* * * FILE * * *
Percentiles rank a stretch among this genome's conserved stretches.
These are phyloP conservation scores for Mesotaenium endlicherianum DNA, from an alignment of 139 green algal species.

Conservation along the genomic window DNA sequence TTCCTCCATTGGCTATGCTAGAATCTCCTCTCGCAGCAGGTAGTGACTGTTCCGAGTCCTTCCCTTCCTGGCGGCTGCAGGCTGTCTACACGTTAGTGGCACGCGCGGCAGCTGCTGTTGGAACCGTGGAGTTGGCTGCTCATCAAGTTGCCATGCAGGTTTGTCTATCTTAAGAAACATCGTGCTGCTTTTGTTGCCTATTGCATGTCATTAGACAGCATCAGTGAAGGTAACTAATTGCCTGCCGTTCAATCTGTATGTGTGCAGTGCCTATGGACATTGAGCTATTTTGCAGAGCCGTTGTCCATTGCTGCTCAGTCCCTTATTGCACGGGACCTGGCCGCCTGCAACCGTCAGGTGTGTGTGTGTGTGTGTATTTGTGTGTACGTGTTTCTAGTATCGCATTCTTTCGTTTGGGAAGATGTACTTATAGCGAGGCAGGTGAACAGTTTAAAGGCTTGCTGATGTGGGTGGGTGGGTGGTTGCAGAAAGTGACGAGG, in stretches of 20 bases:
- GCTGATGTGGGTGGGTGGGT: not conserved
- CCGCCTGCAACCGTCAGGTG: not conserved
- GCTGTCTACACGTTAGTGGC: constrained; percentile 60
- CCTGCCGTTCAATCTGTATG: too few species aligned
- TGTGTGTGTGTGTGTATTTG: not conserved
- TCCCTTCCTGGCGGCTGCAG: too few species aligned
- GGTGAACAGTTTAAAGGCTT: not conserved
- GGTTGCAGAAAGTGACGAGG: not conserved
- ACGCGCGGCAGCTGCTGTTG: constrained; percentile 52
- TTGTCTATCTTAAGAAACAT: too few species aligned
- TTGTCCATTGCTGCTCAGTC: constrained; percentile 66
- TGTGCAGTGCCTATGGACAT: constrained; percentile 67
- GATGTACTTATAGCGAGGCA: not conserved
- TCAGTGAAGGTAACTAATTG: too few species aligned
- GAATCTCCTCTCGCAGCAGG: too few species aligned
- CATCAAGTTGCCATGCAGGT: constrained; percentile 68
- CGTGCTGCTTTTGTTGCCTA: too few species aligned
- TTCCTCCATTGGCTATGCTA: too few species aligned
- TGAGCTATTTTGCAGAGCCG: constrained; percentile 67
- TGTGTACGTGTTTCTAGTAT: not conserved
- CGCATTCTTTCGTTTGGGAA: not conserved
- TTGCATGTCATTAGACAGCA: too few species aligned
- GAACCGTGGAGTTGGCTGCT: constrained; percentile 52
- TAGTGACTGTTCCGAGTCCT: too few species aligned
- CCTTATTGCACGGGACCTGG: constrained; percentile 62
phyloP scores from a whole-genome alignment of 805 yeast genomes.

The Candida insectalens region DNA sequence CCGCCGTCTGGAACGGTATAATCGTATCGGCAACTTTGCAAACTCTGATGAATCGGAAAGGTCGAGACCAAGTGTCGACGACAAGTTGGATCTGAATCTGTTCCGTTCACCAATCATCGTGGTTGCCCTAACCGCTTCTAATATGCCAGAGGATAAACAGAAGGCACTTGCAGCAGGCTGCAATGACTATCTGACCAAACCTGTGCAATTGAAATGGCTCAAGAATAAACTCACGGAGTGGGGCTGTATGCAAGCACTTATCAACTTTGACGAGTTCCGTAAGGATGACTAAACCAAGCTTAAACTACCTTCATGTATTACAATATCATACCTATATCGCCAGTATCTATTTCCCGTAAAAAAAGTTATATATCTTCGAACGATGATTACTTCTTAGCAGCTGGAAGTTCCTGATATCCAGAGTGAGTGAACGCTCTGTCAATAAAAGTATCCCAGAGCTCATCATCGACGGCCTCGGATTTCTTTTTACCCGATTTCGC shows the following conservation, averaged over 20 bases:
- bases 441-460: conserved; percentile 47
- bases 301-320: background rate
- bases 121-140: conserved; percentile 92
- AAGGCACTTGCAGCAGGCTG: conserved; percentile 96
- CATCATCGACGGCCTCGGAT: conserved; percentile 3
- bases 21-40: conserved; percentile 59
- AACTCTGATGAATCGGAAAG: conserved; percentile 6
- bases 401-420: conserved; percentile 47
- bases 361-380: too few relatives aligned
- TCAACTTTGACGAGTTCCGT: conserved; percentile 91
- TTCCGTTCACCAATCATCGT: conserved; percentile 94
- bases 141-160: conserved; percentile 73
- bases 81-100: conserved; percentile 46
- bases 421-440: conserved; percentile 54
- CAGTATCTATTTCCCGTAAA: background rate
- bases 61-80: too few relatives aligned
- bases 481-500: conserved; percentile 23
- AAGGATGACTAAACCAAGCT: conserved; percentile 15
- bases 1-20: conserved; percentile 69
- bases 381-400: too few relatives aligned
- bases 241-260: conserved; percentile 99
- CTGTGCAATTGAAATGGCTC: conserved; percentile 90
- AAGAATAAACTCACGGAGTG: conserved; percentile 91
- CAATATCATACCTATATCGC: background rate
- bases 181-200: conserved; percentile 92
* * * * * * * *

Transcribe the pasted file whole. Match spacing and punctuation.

Percentiles rank a stretch among this genome's conserved stretches.
These are phyloP conservation scores for Mesotaenium endlicherianum DNA, from an alignment of 139 green algal species.

Conservation along the genomic window DNA sequence TTCCTCCATTGGCTATGCTAGAATCTCCTCTCGCAGCAGGTAGTGACTGTTCCGAGTCCTTCCCTTCCTGGCGGCTGCAGGCTGTCTACACGTTAGTGGCACGCGCGGCAGCTGCTGTTGGAACCGTGGAGTTGGCTGCTCATCAAGTTGCCATGCAGGTTTGTCTATCTTAAGAAACATCGTGCTGCTTTTGTTGCCTATTGCATGTCATTAGACAGCATCAGTGAAGGTAACTAATTGCCTGCCGTTCAATCTGTATGTGTGCAGTGCCTATGGACATTGAGCTATTTTGCAGAGCCGTTGTCCATTGCTGCTCAGTCCCTTATTGCACGGGACCTGGCCGCCTGCAACCGTCAGGTGTGTGTGTGTGTGTGTATTTGTGTGTACGTGTTTCTAGTATCGCATTCTTTCGTTTGGGAAGATGTACTTATAGCGAGGCAGGTGAACAGTTTAAAGGCTTGCTGATGTGGGTGGGTGGGTGGTTGCAGAAAGTGACGAGG, in stretches of 20 bases:
- GCTGATGTGGGTGGGTGGGT: not conserved
- CCGCCTGCAACCGTCAGGTG: not conserved
- GCTGTCTACACGTTAGTGGC: constrained; percentile 60
- CCTGCCGTTCAATCTGTATG: too few species aligned
- TGTGTGTGTGTGTGTATTTG: not conserved
- TCCCTTCCTGGCGGCTGCAG: too few species aligned
- GGTGAACAGTTTAAAGGCTT: not conserved
- GGTTGCAGAAAGTGACGAGG: not conserved
- ACGCGCGGCAGCTGCTGTTG: constrained; percentile 52
- TTGTCTATCTTAAGAAACAT: too few species aligned
- TTGTCCATTGCTGCTCAGTC: constrained; percentile 66
- TGTGCAGTGCCTATGGACAT: constrained; percentile 67
- GATGTACTTATAGCGAGGCA: not conserved
- TCAGTGAAGGTAACTAATTG: too few species aligned
- GAATCTCCTCTCGCAGCAGG: too few species aligned
- CATCAAGTTGCCATGCAGGT: constrained; percentile 68
- CGTGCTGCTTTTGTTGCCTA: too few species aligned
- TTCCTCCATTGGCTATGCTA: too few species aligned
- TGAGCTATTTTGCAGAGCCG: constrained; percentile 67
- TGTGTACGTGTTTCTAGTAT: not conserved
- CGCATTCTTTCGTTTGGGAA: not conserved
- TTGCATGTCATTAGACAGCA: too few species aligned
- GAACCGTGGAGTTGGCTGCT: constrained; percentile 52
- TAGTGACTGTTCCGAGTCCT: too few species aligned
- CCTTATTGCACGGGACCTGG: constrained; percentile 62
phyloP scores from a whole-genome alignment of 805 yeast genomes.

The Candida insectalens region DNA sequence CCGCCGTCTGGAACGGTATAATCGTATCGGCAACTTTGCAAACTCTGATGAATCGGAAAGGTCGAGACCAAGTGTCGACGACAAGTTGGATCTGAATCTGTTCCGTTCACCAATCATCGTGGTTGCCCTAACCGCTTCTAATATGCCAGAGGATAAACAGAAGGCACTTGCAGCAGGCTGCAATGACTATCTGACCAAACCTGTGCAATTGAAATGGCTCAAGAATAAACTCACGGAGTGGGGCTGTATGCAAGCACTTATCAACTTTGACGAGTTCCGTAAGGATGACTAAACCAAGCTTAAACTACCTTCATGTATTACAATATCATACCTATATCGCCAGTATCTATTTCCCGTAAAAAAAGTTATATATCTTCGAACGATGATTACTTCTTAGCAGCTGGAAGTTCCTGATATCCAGAGTGAGTGAACGCTCTGTCAATAAAAGTATCCCAGAGCTCATCATCGACGGCCTCGGATTTCTTTTTACCCGATTTCGC shows the following conservation, averaged over 20 bases:
- bases 441-460: conserved; percentile 47
- bases 301-320: background rate
- bases 121-140: conserved; percentile 92
- AAGGCACTTGCAGCAGGCTG: conserved; percentile 96
- CATCATCGACGGCCTCGGAT: conserved; percentile 3
- bases 21-40: conserved; percentile 59
- AACTCTGATGAATCGGAAAG: conserved; percentile 6
- bases 401-420: conserved; percentile 47
- bases 361-380: too few relatives aligned
- TCAACTTTGACGAGTTCCGT: conserved; percentile 91
- TTCCGTTCACCAATCATCGT: conserved; percentile 94
- bases 141-160: conserved; percentile 73
- bases 81-100: conserved; percentile 46
- bases 421-440: conserved; percentile 54
- CAGTATCTATTTCCCGTAAA: background rate
- bases 61-80: too few relatives aligned
- bases 481-500: conserved; percentile 23
- AAGGATGACTAAACCAAGCT: conserved; percentile 15
- bases 1-20: conserved; percentile 69
- bases 381-400: too few relatives aligned
- bases 241-260: conserved; percentile 99
- CTGTGCAATTGAAATGGCTC: conserved; percentile 90
- AAGAATAAACTCACGGAGTG: conserved; percentile 91
- CAATATCATACCTATATCGC: background rate
- bases 181-200: conserved; percentile 92